Littlehampton RNLI reopens for visitors – and needs your help!
Littlehampton RNLI Lifeboat Station is reopening for visitors once again – and is calling on volunteers for help.
The lifeboat station, in Littlehampton Harbour, was forced to close to visitors in March 2020 due to the coronavirus pandemic. But from Thursday 22 July, will be opening its doors to the public once again.
Open from 10am-4pm during the summer months (10am-3pm in winter), visitors to the lifeboat station will be able to see Littlehampton RNLI’s two lifeboats Renee Sherman and Ray of Hope, talk to the station’s friendly volunteers and find out more about the RNLI and water safety.
The lifeboat station has a rich and exciting history. The RNLI has been present in Littlehampton since 1884, and from 1967 to 2016 was the home of the lifeboat Blue Peter I, funded by a very successful and popular appeal by the BBC children’s programme Blue Peter.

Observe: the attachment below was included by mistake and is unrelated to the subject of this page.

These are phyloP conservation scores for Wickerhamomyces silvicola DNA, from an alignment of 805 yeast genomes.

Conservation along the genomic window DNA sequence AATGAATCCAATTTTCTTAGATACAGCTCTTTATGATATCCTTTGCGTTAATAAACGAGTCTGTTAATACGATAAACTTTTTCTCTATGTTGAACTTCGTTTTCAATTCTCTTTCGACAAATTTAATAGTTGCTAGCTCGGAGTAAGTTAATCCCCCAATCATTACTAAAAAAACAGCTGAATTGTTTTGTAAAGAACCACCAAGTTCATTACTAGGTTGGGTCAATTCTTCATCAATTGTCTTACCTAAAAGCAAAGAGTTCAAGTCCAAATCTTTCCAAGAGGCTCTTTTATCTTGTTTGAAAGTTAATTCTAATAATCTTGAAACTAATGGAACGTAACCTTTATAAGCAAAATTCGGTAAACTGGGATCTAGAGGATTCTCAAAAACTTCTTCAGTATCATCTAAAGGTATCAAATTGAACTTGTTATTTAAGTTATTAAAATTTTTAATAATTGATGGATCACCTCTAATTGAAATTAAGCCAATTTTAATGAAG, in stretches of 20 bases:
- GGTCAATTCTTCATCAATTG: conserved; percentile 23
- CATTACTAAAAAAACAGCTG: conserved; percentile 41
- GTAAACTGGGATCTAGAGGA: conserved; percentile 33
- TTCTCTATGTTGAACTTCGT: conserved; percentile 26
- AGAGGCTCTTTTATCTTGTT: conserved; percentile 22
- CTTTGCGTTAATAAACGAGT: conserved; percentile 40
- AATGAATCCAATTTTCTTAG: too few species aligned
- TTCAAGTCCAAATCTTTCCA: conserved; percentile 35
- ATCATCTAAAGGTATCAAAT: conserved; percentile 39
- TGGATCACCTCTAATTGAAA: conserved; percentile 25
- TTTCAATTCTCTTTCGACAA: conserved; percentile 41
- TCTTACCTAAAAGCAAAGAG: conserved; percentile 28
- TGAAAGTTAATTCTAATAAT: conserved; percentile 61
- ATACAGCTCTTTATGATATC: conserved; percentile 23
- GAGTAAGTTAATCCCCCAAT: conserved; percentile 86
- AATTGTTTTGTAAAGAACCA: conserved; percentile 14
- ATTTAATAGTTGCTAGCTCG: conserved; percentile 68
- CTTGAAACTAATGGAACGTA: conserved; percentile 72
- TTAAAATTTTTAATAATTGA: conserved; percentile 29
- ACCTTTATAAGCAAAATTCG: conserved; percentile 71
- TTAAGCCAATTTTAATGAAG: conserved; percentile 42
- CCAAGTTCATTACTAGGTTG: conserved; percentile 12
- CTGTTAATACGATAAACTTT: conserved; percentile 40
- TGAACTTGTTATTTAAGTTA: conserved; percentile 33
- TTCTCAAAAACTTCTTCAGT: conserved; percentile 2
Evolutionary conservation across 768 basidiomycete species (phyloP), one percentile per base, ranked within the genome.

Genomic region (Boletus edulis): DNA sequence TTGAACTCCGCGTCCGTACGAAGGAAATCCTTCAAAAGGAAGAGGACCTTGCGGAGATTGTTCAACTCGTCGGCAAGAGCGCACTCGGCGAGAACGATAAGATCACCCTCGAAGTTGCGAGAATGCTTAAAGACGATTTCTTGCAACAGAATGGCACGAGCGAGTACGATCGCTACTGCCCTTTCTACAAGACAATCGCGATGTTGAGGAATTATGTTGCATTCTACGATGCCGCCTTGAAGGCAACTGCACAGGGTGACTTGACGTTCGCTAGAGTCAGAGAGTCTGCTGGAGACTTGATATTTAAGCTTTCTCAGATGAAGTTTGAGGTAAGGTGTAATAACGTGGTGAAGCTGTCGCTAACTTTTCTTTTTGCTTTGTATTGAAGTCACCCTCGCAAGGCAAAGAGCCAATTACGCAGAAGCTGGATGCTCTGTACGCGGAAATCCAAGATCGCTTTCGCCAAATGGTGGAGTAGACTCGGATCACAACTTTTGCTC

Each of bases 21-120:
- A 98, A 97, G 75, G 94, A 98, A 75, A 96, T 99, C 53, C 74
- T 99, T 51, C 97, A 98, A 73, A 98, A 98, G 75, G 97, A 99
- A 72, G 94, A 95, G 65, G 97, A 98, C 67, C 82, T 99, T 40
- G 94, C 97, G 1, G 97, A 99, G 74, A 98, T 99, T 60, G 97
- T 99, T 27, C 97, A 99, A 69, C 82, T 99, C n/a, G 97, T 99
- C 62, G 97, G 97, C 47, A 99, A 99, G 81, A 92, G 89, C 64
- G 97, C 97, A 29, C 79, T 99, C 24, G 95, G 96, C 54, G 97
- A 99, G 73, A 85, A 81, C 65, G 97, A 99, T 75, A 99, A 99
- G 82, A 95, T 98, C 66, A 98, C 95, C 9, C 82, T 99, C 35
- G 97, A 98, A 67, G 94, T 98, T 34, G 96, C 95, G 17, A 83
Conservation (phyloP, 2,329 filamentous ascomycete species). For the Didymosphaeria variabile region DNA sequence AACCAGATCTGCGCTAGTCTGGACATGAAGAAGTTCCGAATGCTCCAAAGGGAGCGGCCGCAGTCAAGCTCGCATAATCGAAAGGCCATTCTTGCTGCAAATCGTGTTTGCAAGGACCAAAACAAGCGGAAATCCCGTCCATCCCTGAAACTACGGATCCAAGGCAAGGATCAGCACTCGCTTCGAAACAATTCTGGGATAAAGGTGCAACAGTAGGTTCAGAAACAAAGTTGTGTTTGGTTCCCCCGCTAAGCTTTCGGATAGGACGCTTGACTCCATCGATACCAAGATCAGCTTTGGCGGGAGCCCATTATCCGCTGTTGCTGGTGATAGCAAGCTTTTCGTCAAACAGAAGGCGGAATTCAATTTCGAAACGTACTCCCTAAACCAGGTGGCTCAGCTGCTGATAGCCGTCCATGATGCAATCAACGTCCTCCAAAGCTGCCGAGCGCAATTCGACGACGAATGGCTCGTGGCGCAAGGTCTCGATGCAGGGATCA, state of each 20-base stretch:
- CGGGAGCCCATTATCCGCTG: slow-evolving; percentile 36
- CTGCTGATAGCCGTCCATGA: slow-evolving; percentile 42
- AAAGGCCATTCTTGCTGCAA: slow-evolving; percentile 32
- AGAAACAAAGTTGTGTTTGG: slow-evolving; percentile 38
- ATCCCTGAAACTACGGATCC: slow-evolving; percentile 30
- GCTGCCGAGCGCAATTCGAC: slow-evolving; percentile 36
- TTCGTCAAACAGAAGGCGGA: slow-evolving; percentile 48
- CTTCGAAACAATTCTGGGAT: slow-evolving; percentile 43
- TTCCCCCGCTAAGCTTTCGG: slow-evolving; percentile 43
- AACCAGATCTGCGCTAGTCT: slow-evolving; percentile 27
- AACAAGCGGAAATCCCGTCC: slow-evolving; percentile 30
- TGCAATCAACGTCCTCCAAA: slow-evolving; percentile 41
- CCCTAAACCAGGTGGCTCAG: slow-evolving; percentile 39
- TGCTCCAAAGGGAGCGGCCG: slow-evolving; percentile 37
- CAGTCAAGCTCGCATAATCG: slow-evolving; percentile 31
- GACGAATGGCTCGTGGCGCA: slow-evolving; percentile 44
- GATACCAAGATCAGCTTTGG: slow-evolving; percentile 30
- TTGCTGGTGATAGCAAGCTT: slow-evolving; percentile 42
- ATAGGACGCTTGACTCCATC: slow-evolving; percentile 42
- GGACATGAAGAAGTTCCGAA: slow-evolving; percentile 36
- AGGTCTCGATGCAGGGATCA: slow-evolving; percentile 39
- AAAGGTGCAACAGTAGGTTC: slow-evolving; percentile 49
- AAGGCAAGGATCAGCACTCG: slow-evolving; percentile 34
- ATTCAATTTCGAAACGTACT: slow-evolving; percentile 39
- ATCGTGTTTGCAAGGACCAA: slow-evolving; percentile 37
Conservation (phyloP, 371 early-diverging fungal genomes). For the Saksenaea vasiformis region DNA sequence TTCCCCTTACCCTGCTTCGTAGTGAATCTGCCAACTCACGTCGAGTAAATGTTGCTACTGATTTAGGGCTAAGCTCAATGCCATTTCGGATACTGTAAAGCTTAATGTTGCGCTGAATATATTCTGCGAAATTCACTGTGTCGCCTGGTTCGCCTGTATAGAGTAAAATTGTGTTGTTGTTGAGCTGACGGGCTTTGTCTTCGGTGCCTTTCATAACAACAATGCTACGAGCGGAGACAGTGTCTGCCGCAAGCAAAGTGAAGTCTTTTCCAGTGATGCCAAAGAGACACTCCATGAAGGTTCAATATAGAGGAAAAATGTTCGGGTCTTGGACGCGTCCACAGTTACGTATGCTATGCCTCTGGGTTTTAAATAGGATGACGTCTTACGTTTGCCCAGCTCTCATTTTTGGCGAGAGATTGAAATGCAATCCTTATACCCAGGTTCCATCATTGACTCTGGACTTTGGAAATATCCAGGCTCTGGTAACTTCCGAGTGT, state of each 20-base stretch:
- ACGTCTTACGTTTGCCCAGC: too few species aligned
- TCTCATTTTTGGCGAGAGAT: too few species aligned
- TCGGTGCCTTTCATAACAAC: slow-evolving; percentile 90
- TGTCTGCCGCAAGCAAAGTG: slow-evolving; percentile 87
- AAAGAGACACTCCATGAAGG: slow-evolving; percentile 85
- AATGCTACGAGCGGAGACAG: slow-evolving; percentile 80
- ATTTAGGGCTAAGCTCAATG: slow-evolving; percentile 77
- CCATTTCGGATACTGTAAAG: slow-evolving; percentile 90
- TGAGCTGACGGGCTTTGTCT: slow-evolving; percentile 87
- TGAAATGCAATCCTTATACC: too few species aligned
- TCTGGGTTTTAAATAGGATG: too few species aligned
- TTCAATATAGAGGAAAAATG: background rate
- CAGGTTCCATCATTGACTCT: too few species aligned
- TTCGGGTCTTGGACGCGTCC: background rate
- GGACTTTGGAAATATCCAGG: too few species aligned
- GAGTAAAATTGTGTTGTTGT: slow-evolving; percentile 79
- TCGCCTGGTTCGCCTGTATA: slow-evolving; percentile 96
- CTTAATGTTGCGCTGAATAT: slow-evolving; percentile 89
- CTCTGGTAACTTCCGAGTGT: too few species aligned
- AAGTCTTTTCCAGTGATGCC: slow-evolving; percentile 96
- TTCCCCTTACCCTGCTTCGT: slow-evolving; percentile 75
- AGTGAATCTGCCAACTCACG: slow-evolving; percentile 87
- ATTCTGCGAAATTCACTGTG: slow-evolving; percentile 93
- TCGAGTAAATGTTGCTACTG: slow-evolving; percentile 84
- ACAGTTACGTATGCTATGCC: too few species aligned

Littlehampton RNLI Lifeboat Station is now looking for friendly volunteers to help give guided tours to the public and school groups. As a visitor volunteer, you’ll be responsible for supervising the public to ensure they remain safe, keep the boathouse Covid-19 secure, and talk to the public about the lifeboats, the RNLI and in particular with the children, water safety.
Littlehampton RNLI Lifeboat Visits Officer, Brian Capp, said: ‘Volunteers should be available for a three-hour shift in the summer, or two-and-a-half hours in winter – mornings or afternoons. They will need to demonstrate how important it is for people to understand the dangers the sea can throw up. They will also need to encourage the public to sign up, join or donate to the RNLI so that we are able to continue saving lives at sea.’
If you are interested, please contact Brian Capp on email@example.com or 01903 415186.
Key facts about the RNLI
The RNLI charity saves lives at sea. Its volunteers provide a 24-hour search and rescue service around the United Kingdom and Republic of Ireland coasts. The RNLI operates over 238 lifeboat stations in the UK and Ireland and, in a normal year, more than 240 lifeguard units on beaches around the UK and Channel Islands. The RNLI is independent of Coastguard and government and depends on voluntary donations and legacies to maintain its rescue service. Since the RNLI was founded in 1824, its lifeboat crews and lifeguards have saved over 142,700 lives.